OMF V1C152 A Real Hero

Shao Chen pursed his lips and tried to remember what he himself had heard about heroes. They were supposed to be young, handsome men, right? That man who helped him back then was rather plain looking and not that well dressed. Actually, he had thought that this was a homeless wanderer that had wanted to find a place for the night and unfortunately happened upon this inn.
He couldn’t tell that kind of story to Jing Yi though, could he? Thankfully, right at that moment, Shao Chen remembered the stories he had heard about cultivators. Those were real heroes! And they were always immaculately dressed and always handsome! He should just describe one of them to Jing Yi.
Shao Chen coughed and hid his thoughts behind a smile. “You probably heard of cultivators, right?”
Jing Yi nodded. Of course, he had heard of them! His mother had told him that grandfather was a cultivator! So did that mean that the hero who saved uncle Shao was a cultivator too?

“Mn, that man back then was a cultivator. You could see it at one glance: He wore a white robe with long sleeves that swayed in the wind that blew in from behind him. The hem billowed with every step he took into the room. It seemed as if he was walking on clouds, covering ten-thousand li with each step. In a spell, he already stood in front of the bandits and disarmed all of them in one move!
“He didn’t even need to use his own weapon! He could have done so, though, because an incredibly elegant sword was tied to his belt. It wasn’t like the swords soldiers or ruffians wear but one with a really thin and sharp blade that glints in the sun. Even the sheath of the sword was looking elegant. If your uncle Shao got something like that into his hands and managed to sell it, our family could probably live for a hundred — Ah, what am I even saying? — for a thousand years without ever having to worry about food and clothes!
“Anyway, as I said: The cultivator-hero didn’t need to use the sword. Against such base bandits his hands … no, one finger of his was already enough. He stopped their weapons just with pointing that finger and then! Pow, pow, pow!” Mister Shao leaped to his feet and demonstrated some punches. “Like this! He defeated all of the two dozen men and saved your uncle Shao. The bandits didn’t even have the opportunity to make a single counterattack. They were lying on the ground, wailing and stared at the cultivator in a rage. But what could they do? Even the si— Ahem, even those two dozen men were unable to defeat them together and he didn’t even need to use his whole strength.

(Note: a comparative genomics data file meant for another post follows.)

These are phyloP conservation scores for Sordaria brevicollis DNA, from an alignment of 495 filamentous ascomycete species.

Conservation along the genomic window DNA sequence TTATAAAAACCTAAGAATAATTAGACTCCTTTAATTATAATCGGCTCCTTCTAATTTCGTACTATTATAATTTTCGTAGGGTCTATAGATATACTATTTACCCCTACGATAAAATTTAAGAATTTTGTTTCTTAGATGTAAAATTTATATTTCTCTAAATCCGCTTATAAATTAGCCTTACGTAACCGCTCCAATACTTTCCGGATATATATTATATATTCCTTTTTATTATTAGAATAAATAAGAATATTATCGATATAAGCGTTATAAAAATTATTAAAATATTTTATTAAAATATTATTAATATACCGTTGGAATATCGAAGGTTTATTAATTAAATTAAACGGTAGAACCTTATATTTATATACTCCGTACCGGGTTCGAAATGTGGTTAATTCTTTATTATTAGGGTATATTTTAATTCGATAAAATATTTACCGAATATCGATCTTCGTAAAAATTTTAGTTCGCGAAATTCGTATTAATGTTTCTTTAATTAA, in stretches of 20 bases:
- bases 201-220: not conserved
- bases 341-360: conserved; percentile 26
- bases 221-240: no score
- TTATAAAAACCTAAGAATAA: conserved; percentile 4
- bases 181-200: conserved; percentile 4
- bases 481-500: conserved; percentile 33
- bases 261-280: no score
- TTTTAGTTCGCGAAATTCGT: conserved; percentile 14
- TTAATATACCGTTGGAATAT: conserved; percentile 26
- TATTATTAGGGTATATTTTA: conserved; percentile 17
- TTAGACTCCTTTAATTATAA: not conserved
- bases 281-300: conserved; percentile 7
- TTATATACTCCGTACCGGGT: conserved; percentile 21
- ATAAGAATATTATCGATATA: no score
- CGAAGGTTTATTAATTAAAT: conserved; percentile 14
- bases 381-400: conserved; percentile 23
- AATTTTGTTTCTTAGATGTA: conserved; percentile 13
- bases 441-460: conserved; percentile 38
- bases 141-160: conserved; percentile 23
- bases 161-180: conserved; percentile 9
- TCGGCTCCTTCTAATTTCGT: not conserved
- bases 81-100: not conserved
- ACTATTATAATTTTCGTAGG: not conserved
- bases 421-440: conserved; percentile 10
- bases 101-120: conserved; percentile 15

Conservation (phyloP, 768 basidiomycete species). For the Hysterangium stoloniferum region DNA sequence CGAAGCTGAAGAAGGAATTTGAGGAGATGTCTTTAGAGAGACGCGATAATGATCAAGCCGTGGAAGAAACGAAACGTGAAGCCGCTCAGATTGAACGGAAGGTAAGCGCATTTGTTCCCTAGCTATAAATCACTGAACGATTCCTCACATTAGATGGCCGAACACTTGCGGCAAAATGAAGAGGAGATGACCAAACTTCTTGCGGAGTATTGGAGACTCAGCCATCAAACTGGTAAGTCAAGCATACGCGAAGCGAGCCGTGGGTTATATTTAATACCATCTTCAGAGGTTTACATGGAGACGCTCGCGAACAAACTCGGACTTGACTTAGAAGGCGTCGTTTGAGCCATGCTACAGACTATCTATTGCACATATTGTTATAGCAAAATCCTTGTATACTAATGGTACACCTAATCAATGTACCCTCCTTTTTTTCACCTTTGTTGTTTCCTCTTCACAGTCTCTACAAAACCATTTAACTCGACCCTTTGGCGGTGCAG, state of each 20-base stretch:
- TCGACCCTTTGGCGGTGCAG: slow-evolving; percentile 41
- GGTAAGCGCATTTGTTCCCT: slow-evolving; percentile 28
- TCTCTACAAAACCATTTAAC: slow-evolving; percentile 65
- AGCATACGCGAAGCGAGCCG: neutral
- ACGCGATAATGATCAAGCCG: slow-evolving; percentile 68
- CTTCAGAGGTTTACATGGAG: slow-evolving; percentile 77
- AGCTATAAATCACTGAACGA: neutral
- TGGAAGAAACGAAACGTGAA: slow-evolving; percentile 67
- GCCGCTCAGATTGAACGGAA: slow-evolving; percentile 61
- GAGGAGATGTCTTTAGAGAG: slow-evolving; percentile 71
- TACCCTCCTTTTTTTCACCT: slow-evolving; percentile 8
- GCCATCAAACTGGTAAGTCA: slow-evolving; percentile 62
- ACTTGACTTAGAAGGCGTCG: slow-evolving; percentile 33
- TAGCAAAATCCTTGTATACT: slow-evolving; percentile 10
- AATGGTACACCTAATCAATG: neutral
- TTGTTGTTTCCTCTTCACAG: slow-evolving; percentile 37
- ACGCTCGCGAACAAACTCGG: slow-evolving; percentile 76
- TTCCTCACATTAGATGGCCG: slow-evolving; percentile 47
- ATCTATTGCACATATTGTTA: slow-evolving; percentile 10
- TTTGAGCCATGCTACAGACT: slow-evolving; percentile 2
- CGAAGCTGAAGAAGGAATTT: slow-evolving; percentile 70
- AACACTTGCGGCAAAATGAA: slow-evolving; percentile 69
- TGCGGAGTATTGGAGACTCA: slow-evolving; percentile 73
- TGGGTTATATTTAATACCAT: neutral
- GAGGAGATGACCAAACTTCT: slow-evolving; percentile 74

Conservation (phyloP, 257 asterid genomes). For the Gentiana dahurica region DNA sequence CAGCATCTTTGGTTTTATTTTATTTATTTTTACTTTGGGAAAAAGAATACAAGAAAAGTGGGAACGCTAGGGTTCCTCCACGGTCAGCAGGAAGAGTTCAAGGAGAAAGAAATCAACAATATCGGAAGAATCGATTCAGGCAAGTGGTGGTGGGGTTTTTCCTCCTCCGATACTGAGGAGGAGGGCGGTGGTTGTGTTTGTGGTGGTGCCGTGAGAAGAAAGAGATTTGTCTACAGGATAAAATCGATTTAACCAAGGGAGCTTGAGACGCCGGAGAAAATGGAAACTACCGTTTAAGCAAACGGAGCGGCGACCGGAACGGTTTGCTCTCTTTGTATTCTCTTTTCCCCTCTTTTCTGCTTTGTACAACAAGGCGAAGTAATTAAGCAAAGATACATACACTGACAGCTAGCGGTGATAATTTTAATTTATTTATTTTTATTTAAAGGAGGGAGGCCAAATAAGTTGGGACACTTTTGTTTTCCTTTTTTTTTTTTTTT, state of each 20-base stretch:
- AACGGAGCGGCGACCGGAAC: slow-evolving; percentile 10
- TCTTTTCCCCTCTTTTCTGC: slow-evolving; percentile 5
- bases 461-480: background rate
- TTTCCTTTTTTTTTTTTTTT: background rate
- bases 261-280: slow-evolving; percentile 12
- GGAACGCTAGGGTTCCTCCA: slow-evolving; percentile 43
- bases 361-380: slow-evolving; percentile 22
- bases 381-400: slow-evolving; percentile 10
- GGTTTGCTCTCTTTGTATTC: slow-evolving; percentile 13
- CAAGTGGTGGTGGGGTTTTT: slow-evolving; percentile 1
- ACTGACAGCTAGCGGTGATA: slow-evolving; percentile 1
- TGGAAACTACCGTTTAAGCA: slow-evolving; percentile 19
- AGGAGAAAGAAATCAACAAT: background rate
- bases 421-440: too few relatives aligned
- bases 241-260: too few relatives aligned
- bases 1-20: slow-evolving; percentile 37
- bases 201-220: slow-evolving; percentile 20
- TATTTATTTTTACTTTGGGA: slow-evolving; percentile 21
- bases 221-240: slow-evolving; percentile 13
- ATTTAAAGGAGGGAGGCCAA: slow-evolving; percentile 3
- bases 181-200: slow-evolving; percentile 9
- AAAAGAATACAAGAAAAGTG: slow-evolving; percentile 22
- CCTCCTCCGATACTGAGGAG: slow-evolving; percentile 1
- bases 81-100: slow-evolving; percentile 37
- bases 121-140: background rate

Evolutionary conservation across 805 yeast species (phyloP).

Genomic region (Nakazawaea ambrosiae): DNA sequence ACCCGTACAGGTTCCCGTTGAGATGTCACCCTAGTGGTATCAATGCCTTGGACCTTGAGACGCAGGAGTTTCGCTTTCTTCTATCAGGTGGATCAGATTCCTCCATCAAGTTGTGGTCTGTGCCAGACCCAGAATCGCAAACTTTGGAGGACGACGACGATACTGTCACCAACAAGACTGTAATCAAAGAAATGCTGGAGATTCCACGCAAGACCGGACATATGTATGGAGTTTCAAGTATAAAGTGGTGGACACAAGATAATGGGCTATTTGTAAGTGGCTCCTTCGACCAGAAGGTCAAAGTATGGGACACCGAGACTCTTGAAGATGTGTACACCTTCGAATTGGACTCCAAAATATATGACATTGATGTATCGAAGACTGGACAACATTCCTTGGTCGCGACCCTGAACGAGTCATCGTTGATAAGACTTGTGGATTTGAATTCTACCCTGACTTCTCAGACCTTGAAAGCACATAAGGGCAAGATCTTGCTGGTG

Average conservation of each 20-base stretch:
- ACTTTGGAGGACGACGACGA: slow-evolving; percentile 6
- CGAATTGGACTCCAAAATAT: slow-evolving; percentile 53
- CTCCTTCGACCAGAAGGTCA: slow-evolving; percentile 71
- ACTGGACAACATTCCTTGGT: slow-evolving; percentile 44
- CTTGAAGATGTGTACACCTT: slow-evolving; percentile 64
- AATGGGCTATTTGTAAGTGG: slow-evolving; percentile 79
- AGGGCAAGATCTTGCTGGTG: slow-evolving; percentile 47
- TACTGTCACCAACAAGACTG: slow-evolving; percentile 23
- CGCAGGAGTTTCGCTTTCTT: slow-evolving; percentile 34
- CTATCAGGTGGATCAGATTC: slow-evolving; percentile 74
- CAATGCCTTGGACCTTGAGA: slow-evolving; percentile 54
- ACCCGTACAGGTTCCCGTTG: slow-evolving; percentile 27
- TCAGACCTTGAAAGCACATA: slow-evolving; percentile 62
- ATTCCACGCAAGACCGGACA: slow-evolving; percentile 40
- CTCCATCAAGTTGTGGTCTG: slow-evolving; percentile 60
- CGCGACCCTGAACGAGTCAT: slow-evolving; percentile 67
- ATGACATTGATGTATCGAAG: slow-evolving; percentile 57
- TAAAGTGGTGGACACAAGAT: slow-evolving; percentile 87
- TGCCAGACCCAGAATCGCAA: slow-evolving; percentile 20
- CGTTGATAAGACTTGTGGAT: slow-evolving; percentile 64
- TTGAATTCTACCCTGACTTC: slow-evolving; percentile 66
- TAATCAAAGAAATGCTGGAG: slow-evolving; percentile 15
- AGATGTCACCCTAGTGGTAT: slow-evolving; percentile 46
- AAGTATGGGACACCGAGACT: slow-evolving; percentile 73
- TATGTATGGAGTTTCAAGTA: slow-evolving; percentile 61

“The bandits felt really humiliated so they spewed some nonsense about taking revenge at a later time when they told the bandit king about him. The cultivator wasn’t fazed though. He just smiled at them and then said that he couldn’t let them go and tell their king but that he would go and challenge him on his own. Then he asked for some rope and tied those men up so that the people from the inn could bring them to the authorities the next day. After that, he nodded at us and left.
“A week later, stories were spread everywhere that a man in a white robe had gone up the mountain that was not far from the inn and challenged the bandit king and his whole den of men. He defeated all of them, tied them up like those in the inn and told the authorities where to find them. After that, this region was never bothered by any bandits again.”
Jing Yi waited but it seemed like Shao Chen was finished with his story. Indeed, he nodded, satisfied with his own performance. Yes, yes. He felt like he had made a great story out of that. “So, that man was a real hero,” he added with a quick glance at Jing Yi. The boy seemed satisfactorily awed.
Indeed. Jing Yi was incredibly awed. But not because of Shao Chen’s story but because of the inference he made: So becoming a hero means I should become a cultivator?
How had he arrived at that conclusion? Well, he only knew two heroes: His father and his grandfather and he had heard of the two dragon kings. He didn’t know about his father but his mother had told him that his grandfather was a cultivator. And just how his uncle Shao had described it his grandfather was wearing a white robe all the time. That must be what heroes normally wore. Maybe his father was a cultivator too and just hadn’t told him because of some important reason. Maybe because of that reason he also hadn’t dared to wear his white robe.
It had to be like this! Because Jing Yi remembered another thing: His grandfather had revealed to him that he was a dragon. And if his grandfather was not only a dragon but also a hero and those two dragon kings were heroes too, then they were probably all cultivators!
Thus Jing Yi was convinced that his father must have been a cultivator too. So if he wanted to fulfill his father’s wishes he had to become a cultivator himself. There was just one problem he had to solve: How did one become a cultivator?
So being preoccupied with that question, Jing Yi fell silent. Shao Chen left the children to themselves, not guessing what he had done with his … slightly adjusted story.

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